Michael with Pam on the first day of her FAST FOOD role.

We've heard that Pamela has become a professional photographer. Yes, Pamela is a professional still photographer in Los Angeles, much in demand. She did the stills for Price of a Broken Heart, a movie our company, Cairo/Simpson Entertainment, produced in '99 for Lifetime which my wife Judy executive produced. I had a chance to see Pam then and she was still her same sweet self. Her still photography is amazing. I have a print of hers she gave me as a gift back in the 80's. I still have it hanging in my home. Did Pamela give up acting? I hope not because her performance as Angela shows that she has a great talent for acting. Regrettably, I don't believe Pamela pursues acting any longer. It's a shame. She had a very natural way with her work. A transsexual, psychopathic killer...boy, talk about going boldly where no one has gone before. There aren't too many actresses who could have played that part as well as she did. It would have been easy to be over-the-top and too broad or worse, too dark and somber. She found the perfect balance. Which of the two sequels did you enjoy filming most? I had a great crew and cast on both movies so, overall, the production of both movies was fun. The last few days of production of SC3 were pretty tough. It turned very cold for Georgia in October and we were doing mostly night scenes so we were all bundled up trying to stay warm. The budget was wafer thin by that point also. Bob Phillips, the Unit Production Manager, did a great job of helping to keep the train on the track. I also had a great Director of Photography, Bill Mills, who knew how to shoot quickly. All that helped. The hardest part for me was that I was the only producer on the movies that actually knew how to produce one. Stan Wakefield and Jerry Silva, the guys from Double Helix, were producers and executive producers because their company was distributing the movie. But neither of them understood or could contribute in any meaningful way to the production process. So most of the line producing fell on my shoulders. That's tough on such a low budget movie. Bob Phillips was a big help. I couldn't have done them without his support. Which of the two sequels do you think came out the best? SC2: Unhappy Campers works the best for me, both story wise and cinematically. The fans seem to respond to Unhappy Campers the best also. SC3: Teenage Wasteland was a bit rushed. We had very little preproduction time, essentially one weekend, so it did not turn out as well. Also, I don't think the script was as polished as Unhappy Campers was. The budget for both films together was about $1 million, right? Yes, approximately, and that included insurance, completion bond and overhead for Double Helix. For such a low budget, the Sleepaway sequels turned out phenomenal... especially part 2! Thanks.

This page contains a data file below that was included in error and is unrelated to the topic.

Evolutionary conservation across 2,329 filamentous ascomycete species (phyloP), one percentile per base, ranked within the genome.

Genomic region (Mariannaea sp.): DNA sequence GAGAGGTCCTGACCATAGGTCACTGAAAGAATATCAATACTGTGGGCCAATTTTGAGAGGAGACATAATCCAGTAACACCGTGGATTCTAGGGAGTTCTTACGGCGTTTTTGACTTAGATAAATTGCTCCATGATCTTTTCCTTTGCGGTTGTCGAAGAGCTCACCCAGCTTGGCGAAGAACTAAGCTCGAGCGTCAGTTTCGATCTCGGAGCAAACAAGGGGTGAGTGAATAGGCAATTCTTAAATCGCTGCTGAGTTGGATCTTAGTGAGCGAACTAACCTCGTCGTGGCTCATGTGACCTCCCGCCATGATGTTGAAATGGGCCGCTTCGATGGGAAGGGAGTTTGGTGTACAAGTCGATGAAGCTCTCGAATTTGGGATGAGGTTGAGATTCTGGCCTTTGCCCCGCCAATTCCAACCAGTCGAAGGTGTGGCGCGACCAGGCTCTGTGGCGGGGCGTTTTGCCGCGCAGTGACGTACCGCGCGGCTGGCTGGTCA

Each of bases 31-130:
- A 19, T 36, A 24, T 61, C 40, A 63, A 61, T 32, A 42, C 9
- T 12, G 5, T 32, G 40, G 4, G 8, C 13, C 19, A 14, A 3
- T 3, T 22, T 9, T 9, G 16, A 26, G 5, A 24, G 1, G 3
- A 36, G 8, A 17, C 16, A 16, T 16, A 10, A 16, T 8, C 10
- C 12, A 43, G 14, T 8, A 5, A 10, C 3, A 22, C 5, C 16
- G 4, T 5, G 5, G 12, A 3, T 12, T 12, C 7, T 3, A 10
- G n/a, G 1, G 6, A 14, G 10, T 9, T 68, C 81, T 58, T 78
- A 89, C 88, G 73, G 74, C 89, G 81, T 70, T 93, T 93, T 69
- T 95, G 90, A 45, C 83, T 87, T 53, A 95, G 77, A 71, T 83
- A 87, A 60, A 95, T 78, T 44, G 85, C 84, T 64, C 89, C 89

Even Michael's civilized attempts couldn't change the minds of the MPAA